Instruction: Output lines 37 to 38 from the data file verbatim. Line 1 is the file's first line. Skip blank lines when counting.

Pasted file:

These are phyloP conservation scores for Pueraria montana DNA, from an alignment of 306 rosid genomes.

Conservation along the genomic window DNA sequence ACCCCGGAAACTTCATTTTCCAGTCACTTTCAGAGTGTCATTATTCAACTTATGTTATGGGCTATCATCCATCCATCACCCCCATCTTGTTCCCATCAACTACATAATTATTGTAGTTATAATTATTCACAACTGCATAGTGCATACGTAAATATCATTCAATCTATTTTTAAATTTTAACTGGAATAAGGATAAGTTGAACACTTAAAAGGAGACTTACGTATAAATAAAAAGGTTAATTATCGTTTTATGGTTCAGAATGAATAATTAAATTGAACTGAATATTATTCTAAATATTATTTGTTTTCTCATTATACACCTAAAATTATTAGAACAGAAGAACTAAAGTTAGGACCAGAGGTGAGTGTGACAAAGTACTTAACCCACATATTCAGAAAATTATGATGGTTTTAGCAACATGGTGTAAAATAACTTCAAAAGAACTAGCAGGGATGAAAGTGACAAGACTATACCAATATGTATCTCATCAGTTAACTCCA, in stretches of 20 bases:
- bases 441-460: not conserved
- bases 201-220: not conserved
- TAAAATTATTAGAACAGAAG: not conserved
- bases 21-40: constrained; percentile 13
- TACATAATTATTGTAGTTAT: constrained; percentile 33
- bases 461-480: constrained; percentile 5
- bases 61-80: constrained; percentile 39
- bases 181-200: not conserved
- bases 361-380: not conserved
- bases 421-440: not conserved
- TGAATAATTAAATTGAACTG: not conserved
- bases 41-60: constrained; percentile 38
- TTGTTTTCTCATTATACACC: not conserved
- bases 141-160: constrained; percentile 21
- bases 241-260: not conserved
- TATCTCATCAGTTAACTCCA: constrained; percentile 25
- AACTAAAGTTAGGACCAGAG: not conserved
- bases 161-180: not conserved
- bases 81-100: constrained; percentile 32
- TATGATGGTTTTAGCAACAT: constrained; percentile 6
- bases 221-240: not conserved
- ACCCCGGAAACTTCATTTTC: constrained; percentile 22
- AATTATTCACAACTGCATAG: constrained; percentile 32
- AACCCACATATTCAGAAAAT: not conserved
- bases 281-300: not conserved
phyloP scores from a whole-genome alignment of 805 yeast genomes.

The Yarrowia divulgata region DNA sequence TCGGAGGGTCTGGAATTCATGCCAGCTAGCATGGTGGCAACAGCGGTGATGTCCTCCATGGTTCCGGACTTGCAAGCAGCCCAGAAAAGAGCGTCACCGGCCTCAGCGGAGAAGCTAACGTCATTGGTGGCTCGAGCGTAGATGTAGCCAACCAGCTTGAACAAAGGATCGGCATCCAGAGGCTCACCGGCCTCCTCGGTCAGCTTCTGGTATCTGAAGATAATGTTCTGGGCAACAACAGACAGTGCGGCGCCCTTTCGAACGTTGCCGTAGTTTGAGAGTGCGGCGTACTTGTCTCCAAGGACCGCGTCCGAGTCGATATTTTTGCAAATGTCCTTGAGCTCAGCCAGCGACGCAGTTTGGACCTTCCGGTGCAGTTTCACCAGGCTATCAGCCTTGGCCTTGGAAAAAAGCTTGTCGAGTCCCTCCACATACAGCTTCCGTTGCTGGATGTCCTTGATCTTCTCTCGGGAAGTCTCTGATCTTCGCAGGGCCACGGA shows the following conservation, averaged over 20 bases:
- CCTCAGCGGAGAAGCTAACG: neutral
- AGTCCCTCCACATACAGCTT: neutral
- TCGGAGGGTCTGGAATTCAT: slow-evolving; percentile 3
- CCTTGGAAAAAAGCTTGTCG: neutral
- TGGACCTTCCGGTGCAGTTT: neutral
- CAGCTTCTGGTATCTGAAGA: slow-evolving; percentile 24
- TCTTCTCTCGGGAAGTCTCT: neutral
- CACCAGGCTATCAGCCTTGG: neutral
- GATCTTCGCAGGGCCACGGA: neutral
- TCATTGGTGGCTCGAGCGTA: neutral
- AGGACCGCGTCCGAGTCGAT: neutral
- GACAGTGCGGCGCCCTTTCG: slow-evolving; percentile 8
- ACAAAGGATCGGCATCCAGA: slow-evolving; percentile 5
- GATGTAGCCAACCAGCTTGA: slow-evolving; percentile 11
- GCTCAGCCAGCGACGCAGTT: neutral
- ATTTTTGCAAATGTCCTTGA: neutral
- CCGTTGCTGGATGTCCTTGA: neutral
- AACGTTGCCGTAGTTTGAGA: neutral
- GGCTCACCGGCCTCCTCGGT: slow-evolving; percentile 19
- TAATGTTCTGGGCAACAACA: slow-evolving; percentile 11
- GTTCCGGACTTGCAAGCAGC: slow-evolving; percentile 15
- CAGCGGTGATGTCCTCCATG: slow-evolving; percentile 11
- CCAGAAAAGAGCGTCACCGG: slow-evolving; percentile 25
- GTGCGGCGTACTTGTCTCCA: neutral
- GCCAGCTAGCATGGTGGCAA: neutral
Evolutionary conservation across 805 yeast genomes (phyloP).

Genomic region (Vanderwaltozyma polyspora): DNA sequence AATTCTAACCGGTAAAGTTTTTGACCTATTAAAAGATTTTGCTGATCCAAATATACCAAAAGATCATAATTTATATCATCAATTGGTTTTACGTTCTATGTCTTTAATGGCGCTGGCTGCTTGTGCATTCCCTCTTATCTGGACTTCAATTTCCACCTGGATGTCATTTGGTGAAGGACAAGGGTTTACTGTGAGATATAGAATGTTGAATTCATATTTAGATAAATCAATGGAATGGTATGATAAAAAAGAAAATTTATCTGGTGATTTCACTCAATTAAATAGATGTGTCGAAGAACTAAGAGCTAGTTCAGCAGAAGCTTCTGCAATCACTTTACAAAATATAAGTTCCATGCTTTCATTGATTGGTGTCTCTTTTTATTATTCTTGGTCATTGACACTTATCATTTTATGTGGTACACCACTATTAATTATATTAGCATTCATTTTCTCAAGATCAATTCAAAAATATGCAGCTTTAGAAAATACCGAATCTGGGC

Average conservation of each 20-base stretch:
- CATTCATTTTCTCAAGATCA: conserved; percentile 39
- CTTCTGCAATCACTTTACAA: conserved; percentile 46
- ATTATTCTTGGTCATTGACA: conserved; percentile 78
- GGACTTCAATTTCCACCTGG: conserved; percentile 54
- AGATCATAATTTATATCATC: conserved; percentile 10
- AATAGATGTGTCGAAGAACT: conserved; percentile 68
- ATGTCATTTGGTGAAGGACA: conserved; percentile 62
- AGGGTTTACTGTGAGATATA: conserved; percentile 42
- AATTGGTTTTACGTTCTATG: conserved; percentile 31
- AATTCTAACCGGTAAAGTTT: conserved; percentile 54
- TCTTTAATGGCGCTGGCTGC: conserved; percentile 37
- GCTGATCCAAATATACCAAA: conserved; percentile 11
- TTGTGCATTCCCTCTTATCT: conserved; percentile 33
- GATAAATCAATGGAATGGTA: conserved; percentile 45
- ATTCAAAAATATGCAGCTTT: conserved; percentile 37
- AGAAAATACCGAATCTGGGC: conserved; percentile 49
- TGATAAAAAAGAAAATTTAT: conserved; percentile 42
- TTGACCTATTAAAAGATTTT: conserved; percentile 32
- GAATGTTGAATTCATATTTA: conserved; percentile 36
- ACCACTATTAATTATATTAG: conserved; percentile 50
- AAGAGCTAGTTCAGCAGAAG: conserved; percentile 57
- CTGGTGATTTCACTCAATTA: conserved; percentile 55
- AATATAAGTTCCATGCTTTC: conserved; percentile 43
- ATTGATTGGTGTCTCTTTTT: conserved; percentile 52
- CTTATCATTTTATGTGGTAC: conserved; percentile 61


- CACCAGGCTATCAGCCTTGG: neutral
- GATCTTCGCAGGGCCACGGA: neutral